M.D. Shah, C.M. Marianno, and S.P. Khatri,
"The Neutron Detector Using Radiation Integrated Circuits,"
Poster. 2016 IEEE Symposium on Radiation Measurements and Applications, Berkeley, CA, 22-26 May 2016.
With the advancement in semiconductor technology, circuits
on the integrated circuit have become increasingly sensitive to
radiation damage and therefore, fail to function properly.
Researchers at Texas A&M University have converted this
disadvantage into an advantage for radiation detection
applications, by designing the RIC (Radiation Integrated Circuit).
This chip is designed with 2 types of sectors: radiation-sensitive
areas (RSAs) and radiation-hardened areas (RHAs). This paper
addresses the use of the RIC for neutron detection. The RSAs are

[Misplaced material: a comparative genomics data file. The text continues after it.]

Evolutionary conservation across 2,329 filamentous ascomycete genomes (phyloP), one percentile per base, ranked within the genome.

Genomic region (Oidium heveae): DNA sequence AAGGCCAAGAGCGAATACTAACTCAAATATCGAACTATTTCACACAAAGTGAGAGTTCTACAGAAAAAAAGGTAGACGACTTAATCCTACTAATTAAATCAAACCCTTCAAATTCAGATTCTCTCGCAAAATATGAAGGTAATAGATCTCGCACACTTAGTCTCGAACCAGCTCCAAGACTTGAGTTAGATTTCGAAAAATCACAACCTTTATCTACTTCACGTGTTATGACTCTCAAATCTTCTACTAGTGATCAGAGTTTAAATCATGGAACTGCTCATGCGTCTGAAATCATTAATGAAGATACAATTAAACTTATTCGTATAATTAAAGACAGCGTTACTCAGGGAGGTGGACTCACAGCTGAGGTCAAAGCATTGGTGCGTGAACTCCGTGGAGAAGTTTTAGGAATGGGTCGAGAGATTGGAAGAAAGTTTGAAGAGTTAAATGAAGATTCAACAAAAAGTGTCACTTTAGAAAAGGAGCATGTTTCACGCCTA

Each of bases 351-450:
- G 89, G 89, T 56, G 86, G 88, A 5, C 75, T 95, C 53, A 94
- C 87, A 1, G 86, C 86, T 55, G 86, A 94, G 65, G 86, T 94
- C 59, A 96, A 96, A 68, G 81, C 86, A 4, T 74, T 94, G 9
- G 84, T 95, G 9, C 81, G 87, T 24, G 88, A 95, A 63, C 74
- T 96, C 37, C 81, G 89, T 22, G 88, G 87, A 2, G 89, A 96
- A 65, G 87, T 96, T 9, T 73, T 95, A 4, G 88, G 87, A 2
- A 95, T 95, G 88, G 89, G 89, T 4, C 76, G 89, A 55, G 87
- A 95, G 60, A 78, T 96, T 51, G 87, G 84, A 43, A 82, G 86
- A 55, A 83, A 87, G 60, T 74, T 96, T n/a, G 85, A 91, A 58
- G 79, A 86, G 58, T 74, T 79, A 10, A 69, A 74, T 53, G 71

sensitive to charged-particle interactions, and so for neutron
detection, a medium (neutron-reactive material) is required to
generate charged-particles that are detected by the RSAs. To assess
the performance of neutron-reactive coatings on the RICs to detect
neutrons, MCNPX-based simulations were performed. The analysis
focused on the optimal yield of charged-particles at the interface
between the RIC and the neutron-reactive coating. Natural boron
(19.9% 10B), enriched boron
(96% 10B), boron carbide -
B4C (~75%10B) and
lithium fluoride - LiF (~24% 6Li),
were studied using MCNPX-based simulations. It was observed the
highest yield of charged-particles was measured for the enriched
boron, followed by, boron carbide, lithium fluoride and natural
boron. The optimal configuration for the RIC-based neutron detector
was observed for a 3-µm thick enriched boron coating. Analyses on
these materials will be presented in detail.
Associated Project(s):Radiation Detection Using Integrated Circuits